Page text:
Two of the top campaign managers for Representative Michele Bachmann, Republican from Minnesota, are leaving or stepping into new roles as she faces a growing challenge from Governor Rick Perry of Texas for the GOP presidential nomination.
The Bachmann campaign called it “a planned restructuring strategy’’ that will allow her to focus on winning the Iowa caucuses and other early primary states.
Because of health reasons, Ed Rollins will move from campaign manager to the less demanding role of senior adviser. Strategist Keith Nahigian will become interim campaign manager.
In a statement, Bachmann said Rollins was the architect of her victory in the Ames Straw Poll in Iowa.
“I am grateful for his guidance and leadership and fortunate to retain his valuable advice even though his health no longer permits him to oversee the day-to-day operations of the campaign,’’ Bachmann said.
Of Nahigian, Bachmann said: “Keith has played a vital role in the success we have had to date, and I’m confident he can lead us to a strong finish in Iowa, New Hampshire, South Carolina, and across the country.’’
Politico reported that Rollins’s deputy, David Polyansky, is leaving the campaign because of strategic differences with the campaign.
Starting a Tea Party movement caucus in Congress, Bachmann emerged as the favorite and gained some momentum after winning the Ames poll. But since Perry announced his candidacy the same day, Bachmann has struggled to keep her potential supporters from moving to Perry.
According to data compiled by Real Clear Politics, in July several national polls put Bachmann in second place, behind former Massachusetts Governor Mitt Romney. But since August, as Perry made clear he intended to run in the presidential race, his poll numbers skyrocketed while Bachmann’s dropped. So far, Bachmann has all but ignored New Hampshire, the nation’s first primary state, focusing her energies on Iowa, South Carolina, and Florida.
— Shira Schoenberg
Senate’s bipartisanship helps move patent billWASHINGTON - The Senate opened its fall session yesterday by taking a step toward passing a patent bill that has been a rare example of bipartisanship in this year’s divided Congress.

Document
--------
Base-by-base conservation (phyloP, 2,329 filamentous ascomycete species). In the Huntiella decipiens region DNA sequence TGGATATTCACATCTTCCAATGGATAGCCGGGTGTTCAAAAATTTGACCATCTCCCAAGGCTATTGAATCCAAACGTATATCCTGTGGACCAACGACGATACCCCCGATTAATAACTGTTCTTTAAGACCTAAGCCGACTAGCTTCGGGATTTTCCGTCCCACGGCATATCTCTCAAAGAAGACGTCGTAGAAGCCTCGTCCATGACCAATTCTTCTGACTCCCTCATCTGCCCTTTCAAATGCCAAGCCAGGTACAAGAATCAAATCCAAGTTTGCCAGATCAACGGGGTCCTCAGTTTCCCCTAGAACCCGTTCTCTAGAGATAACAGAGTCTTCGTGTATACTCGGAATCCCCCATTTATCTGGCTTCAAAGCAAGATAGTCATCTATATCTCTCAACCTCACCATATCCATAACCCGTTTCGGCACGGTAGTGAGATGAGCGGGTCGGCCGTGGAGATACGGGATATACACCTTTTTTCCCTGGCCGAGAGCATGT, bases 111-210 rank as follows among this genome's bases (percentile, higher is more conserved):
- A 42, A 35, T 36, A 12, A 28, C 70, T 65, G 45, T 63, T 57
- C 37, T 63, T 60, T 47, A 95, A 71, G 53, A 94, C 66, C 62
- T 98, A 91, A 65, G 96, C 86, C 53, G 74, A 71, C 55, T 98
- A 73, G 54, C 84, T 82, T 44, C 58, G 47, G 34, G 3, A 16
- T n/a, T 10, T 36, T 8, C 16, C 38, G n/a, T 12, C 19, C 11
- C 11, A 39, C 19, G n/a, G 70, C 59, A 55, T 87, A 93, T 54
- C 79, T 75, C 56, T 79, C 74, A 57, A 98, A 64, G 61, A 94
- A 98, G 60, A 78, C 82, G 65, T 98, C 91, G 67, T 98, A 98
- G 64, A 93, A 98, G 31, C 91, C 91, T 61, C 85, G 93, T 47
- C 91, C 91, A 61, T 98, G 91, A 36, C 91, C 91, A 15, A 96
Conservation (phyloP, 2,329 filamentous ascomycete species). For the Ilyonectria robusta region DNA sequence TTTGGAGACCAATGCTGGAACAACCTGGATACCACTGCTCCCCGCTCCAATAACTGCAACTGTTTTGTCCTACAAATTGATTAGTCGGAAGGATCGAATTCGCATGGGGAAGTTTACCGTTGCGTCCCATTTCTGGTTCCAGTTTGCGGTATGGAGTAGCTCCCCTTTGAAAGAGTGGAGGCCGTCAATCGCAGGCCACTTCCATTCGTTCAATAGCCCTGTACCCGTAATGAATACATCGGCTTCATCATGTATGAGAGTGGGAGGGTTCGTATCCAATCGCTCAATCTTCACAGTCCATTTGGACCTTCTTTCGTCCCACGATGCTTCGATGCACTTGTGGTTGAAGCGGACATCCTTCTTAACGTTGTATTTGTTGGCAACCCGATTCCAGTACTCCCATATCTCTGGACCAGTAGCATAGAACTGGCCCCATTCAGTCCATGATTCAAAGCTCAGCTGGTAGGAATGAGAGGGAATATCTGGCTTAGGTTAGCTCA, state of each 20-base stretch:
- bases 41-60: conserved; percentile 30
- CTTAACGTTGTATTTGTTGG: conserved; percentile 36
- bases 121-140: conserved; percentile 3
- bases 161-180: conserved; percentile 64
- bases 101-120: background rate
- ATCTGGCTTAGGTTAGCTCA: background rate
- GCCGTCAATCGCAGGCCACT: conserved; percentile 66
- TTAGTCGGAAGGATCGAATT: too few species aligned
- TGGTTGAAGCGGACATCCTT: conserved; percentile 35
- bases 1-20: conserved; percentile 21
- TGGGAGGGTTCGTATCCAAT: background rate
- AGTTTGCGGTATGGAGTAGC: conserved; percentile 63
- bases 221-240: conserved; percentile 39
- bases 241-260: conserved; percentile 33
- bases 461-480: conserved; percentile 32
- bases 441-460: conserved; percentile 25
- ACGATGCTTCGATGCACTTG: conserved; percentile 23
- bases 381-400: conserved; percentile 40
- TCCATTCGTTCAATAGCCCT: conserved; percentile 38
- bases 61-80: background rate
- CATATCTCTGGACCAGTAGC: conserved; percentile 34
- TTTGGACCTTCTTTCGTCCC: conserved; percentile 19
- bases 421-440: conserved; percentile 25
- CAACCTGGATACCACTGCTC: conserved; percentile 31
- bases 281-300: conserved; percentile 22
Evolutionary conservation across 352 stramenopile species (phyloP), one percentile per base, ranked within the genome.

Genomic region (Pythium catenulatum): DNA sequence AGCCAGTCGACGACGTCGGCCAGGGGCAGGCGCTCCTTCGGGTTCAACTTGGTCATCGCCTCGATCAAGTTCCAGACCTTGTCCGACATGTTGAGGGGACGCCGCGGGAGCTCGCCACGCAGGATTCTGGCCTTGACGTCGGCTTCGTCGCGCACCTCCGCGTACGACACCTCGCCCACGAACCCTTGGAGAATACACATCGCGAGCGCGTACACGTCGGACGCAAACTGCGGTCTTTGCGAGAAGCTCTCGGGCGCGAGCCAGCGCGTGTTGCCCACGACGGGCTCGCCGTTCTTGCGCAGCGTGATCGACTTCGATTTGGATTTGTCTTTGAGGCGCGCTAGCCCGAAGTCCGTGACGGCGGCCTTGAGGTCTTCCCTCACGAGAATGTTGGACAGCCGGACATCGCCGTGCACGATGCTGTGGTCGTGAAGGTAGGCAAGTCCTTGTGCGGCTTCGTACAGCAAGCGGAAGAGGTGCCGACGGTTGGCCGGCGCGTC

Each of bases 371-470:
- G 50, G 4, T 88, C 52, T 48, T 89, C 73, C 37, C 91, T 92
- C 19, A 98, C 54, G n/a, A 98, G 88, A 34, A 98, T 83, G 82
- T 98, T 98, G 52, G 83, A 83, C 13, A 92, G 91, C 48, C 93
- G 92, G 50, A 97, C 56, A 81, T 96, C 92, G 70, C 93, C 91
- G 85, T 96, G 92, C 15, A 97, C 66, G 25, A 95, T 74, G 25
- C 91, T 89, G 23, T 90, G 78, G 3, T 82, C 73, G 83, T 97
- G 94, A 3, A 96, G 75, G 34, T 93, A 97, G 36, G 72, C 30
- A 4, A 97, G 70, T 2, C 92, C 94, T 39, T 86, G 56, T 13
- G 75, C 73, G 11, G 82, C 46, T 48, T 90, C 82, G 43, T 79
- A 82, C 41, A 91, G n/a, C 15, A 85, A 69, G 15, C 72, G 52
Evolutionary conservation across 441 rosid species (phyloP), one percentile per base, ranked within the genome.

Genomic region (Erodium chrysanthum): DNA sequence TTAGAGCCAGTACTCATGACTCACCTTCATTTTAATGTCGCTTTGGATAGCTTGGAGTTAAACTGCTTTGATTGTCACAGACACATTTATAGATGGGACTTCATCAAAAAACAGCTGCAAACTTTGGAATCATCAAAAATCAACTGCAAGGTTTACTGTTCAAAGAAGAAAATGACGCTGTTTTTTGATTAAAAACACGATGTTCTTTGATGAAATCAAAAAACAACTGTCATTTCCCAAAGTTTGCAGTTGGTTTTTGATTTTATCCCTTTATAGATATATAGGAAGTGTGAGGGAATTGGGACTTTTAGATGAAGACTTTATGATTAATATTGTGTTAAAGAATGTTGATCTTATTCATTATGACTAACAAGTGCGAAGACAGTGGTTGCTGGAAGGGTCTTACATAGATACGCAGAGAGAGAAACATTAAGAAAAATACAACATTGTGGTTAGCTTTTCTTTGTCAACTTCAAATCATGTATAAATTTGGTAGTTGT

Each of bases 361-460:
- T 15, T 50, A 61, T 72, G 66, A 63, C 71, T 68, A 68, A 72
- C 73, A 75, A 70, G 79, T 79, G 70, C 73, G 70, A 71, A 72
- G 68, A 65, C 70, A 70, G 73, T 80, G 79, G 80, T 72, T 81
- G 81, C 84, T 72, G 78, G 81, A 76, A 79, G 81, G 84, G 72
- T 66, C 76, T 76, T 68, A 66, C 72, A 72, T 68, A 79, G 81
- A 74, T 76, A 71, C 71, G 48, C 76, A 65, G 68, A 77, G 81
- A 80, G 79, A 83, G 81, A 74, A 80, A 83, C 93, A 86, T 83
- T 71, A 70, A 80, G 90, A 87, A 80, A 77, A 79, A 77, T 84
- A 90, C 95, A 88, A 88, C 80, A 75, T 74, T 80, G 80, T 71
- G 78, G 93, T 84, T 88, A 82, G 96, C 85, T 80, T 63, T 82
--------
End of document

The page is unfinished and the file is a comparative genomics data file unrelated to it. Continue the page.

The 93 to 5 procedural vote on moving the bill to the Senate floor gave supporters hope the legislation to streamline and modernize the patent application system could clear Congress soon. Senate Majority Leader Harry Reid, Nevada Democrat, said he wanted to see final passage in the next few days.
The Senate Judiciary Committee’s chairman, Patrick Leahy, Democrat of Vermont, is trying to steer the bill, passed by the House in June, through the Senate without amendment so it can go directly to President Obama for his signature. In March, the Senate passed legislation similar to the House version on a 95 to 5 vote.
The legislation has the administration’s strong support and is being hailed as a job creator at a time when Congress and the White House have been unable to find common ground in addressing the nation’s high unemployment. The argument is that making it faster and smoother for inventors to get their innovations to market will spur economic growth and hiring.
The measure would switch the United States from the “first-to-invent’’ system now in effect to the “first-inventor-to-file’’ system for patent applications used by all other industrialized countries.
The objective is to put American inventors on the same playing field as other innovators around the world and to bring certainty to patent ownership. The current system, under which multiple inventors may be working independently on similar complex products, can lead to costly disputes and litigation.
The first-to-file system, said Senator Jon Kly, an Arizona Republican, “creates a rule that is clear and easy to comply with and that avoids the need for expensive discovery and litigation.’’
— Associated Press